OU Campus

University of Oklahoma students walk across campus Friday. Big 12 universities across the nation, including OU, are struggling to issue mask and vaccination mandates due to state laws and executive orders that block the universities from instituting them.

The University of Oklahoma will mandate masks in classes for the first two weeks of the spring semester amid the surge of the COVID-19 Omicron variant, but will then return to its “masking expected” policy of the fall semester.

In a Monday email, OU Chief COVID Officer Dr. Dale Bratzler announced that during the first two weeks of class, the university will require masking “in all classroom settings." OU’s spring semester starts Jan. 18.

Bratzler’s email notes that the precautions will be in place through the end of the month, at which point OU will revert to its masking guidance of fall 2021, which “encourages masking” in classrooms and requires that a class mask for two weeks only after a member tests positive.

It’s not clear from Bratzler’s announcement why the university is mandating masks this semester after previously stating it could not require masks because of state law.

Throughout the fall semester, OU responded to employee and student requests for a mask mandate by citing Gov. Kevin Stitt’s executive order 2021-16 — which rescinded mask mandates in state buildings and prohibited state agencies from requiring vaccinations to enter a public building — and Senate Bill 658, which prohibits public universities from requiring masks for unvaccinated students or requiring the COVID-19 vaccine for admission and attendance.

The Transcript shared a list of questions with OU Monday morning about why the university is now mandating masks after claiming it could not legally do so for months in fall 2021. This story will be updated as the university provides answers.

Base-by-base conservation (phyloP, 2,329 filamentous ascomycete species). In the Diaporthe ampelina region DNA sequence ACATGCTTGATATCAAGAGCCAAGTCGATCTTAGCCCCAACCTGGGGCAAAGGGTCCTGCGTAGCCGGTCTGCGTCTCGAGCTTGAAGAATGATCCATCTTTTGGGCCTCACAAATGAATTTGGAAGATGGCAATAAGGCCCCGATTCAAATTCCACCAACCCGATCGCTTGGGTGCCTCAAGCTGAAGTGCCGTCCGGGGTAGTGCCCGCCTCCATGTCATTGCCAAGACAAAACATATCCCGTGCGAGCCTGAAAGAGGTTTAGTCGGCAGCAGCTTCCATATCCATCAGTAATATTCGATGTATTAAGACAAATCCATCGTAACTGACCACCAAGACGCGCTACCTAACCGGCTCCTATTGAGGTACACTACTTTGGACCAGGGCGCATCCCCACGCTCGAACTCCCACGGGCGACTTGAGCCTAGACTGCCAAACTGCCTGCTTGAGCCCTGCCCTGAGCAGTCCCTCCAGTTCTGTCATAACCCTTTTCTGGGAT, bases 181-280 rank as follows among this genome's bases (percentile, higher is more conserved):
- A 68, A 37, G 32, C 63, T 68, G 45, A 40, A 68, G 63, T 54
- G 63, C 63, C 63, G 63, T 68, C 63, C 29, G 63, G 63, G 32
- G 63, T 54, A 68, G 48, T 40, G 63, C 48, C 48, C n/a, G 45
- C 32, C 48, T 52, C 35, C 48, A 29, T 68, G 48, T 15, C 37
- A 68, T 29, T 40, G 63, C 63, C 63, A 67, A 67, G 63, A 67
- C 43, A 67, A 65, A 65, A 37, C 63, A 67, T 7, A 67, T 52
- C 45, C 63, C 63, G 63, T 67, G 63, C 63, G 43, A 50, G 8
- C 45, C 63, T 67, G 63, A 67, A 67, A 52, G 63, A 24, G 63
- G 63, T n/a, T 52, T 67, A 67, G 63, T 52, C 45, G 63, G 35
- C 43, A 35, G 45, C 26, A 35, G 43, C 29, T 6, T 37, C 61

Bratzler’s Monday email notes that the new policy is a result of the prevalence of the Omicron variant. While the variant is not necessarily more dangerous than previous variants — especially for those who are vaccinated against COVID-19 — Bratzler said Monday that "the greater transmission rate and supply chain issues around testing are offsetting challenges that require some modification of our protocols."

The news comes Monday as Oklahoma recorded its highest-ever seven-day average of new COVID-19 cases, clocking in at 6,829. The State Department of Health said in a statement that the numbers reflect "a steady increase in community transmission" along with increased testing efforts.

The university has not changed its stance on instructors’ teaching options. Oklahoma State University announced last week that for the first two weeks of class, instructors can pick between delivering classes fully in person with masks required, in a hybrid online/in-person format with masks required in person, or fully online.

OU’s Monday email, however, notes that instructors cannot change their class delivery method without approval from the provost’s office.

OU’s policy around vaccinations also remains the same; the university “strongly encourages” COVID vaccinations, but does not mandate them for the majority of the OU community.

Emma Keith is the editor of The Transcript, where she covers Norman Public Schools and the University of Oklahoma. Reach her at ekeith@normantranscript.com or at @emma_ckeith.


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